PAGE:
The article skirts around the obvious fact that the sport is only really popular in the US and Canada. Association football, cricket, rugby, baseball or various non-team sports are all far, far more popular in every other country I know of. I'm a bit skeptical to the claim of 45,000 registered players in Germany (quite unclear where The Local got it's figure from), but even if it's accurate, it's tiny compared to a whole bunch of sports including handball, shooting sports, gymnastics, golf, tennis and riding.
There are no figures for any other country except Japan where it seems to be fairly minor as well. But there is the euphemistic, slightly promotional phrase "Europe is a major target for expansion of the game". Doesn't strike me as particularly neutral.
I don't think it does, really. The article relegates mention of international play to two subsections; the first, international play, where it notes that "the game has yet to achieve the international success and popularity of baseball and basketball", describes some notable foreign leagues, and notes that it won't be an Olympic sport (even going so far as to include a quote saying as much). The second section, "popularity and cultural impact", focuses the first 50% on US popularity, briefly mentioning it's support in Canada, Mexico, and Japan (the three major countries where football has some sort of presence). Europe is relegated to a tiny section noting fringe support it Switzerland, Germany (45,000 players isn't much, but it is something), and the UK (where it notes support has fallen, not risen). I'm not sure how it skirts around anything, honestly. As for the phrase "major target for expansion", how is that not neutral? I'd say it's true that football planners are targeting Europe for expansion.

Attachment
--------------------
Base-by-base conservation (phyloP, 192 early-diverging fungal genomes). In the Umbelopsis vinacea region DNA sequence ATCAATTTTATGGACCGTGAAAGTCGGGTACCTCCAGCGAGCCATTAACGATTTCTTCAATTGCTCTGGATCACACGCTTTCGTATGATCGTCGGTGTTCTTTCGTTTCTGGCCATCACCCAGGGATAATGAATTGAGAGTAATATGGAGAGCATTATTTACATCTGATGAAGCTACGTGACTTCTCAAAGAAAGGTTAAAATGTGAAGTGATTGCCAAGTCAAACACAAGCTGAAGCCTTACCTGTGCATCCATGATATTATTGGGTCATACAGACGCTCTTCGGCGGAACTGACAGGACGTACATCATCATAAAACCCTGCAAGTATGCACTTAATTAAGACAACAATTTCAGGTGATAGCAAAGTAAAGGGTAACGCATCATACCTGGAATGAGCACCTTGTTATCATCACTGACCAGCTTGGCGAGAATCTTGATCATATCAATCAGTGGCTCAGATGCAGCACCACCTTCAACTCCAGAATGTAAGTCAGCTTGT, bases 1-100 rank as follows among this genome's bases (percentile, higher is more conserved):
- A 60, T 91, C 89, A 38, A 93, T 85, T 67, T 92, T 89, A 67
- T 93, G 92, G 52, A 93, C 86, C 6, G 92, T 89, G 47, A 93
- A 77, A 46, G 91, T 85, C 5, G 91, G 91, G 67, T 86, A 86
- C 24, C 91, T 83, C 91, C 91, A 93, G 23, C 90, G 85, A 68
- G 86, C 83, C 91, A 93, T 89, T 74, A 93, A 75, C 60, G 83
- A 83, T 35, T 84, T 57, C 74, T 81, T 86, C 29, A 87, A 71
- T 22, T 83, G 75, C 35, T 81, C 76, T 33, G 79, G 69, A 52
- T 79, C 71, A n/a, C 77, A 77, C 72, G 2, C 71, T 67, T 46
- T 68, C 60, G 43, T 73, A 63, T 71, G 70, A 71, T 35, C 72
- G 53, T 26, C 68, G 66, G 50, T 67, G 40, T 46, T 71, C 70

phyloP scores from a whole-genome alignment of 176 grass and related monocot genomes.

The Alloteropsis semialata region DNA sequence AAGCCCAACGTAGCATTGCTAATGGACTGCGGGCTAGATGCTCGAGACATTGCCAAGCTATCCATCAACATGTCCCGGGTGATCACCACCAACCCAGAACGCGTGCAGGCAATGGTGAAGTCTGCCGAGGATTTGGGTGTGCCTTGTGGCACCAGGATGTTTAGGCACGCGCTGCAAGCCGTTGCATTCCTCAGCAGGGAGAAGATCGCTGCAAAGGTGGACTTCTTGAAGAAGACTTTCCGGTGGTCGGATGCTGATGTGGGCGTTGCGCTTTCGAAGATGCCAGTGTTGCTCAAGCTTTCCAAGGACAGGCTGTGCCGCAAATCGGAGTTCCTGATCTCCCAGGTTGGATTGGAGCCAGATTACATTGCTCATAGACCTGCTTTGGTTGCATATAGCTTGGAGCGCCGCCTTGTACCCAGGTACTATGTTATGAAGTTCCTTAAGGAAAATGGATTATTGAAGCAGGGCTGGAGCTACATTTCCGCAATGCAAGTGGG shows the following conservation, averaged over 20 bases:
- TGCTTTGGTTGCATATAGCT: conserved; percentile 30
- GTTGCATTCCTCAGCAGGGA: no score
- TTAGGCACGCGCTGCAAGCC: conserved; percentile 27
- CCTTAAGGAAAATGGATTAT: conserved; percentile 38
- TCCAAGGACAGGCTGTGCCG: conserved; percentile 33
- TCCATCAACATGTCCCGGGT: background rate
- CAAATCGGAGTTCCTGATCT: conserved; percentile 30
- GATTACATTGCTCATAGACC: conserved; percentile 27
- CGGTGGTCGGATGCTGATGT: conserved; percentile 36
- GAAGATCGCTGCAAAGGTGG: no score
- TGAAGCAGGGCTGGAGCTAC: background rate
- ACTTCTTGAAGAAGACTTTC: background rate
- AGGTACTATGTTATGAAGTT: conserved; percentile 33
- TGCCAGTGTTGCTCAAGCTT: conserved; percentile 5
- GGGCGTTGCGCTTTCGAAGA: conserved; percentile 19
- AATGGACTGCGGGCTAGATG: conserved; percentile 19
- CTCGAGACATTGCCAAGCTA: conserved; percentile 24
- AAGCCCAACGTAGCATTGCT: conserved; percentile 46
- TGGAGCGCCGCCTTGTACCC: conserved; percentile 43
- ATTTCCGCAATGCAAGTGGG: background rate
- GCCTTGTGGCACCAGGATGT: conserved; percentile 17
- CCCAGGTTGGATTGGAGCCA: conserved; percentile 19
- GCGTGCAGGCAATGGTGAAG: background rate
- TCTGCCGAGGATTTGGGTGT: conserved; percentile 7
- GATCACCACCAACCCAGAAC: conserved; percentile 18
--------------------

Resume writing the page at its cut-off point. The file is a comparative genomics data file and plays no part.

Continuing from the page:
And a lack of figures is a concern, possibly, except American football is not like other sports - players don't normally register like in soccer, making it harder to judge support. Germany seems to be the exception here. Support in Japan and Mexico primarily revolves around it being used in public education, as well as support for either a domestic league or the NFL. If there were better stats, they would be given. ToaNidhiki05 23:52, 3 February 2015 (UTC)
The article is not stating the obvious. I'd say that the "major target for expansion"-statement even goes a bit beyond that with a positive "it's growing, you know!"-spin, but leaving out the more relevant fact that it's dwarfed by so many other sports, be they team sports or not. The article provides comparisons for the US and Canada, so leaving it out for the rest of the World doesn't seem balanced. We don't need a country-by-country table, but there should be some general examples.
I've been following this thread for the last couple of days, and I'm not sure what the point or desired change is. Yes, American football is a peculiarly American phenomenon, where it is far and away the most popular spectator sport and the most financially successful professional sport; yes, it is played primarily in the United States, and a very similar, but different game is played in Canada (i.e., Canadian football); yes, many other sports are more popular in countries other than the United States and Canada. All of that can be summed up in a sentence or two, rather than doing a detailed reprise of how it's not particularly popular in every other major region of the world. Like I said, it's an American sport and a peculiarly American phenomenon -- and that's really most of what needs to be said, apart from perhaps mentioning its moderate popularity in Japan and several European countries where it is more of novelty than anything else. Doing a country-by-country table of participants and fan support is a mostly pointless exercise. Dirtlawyer1 (talk) 18:30, 4 February 2015 (UTC)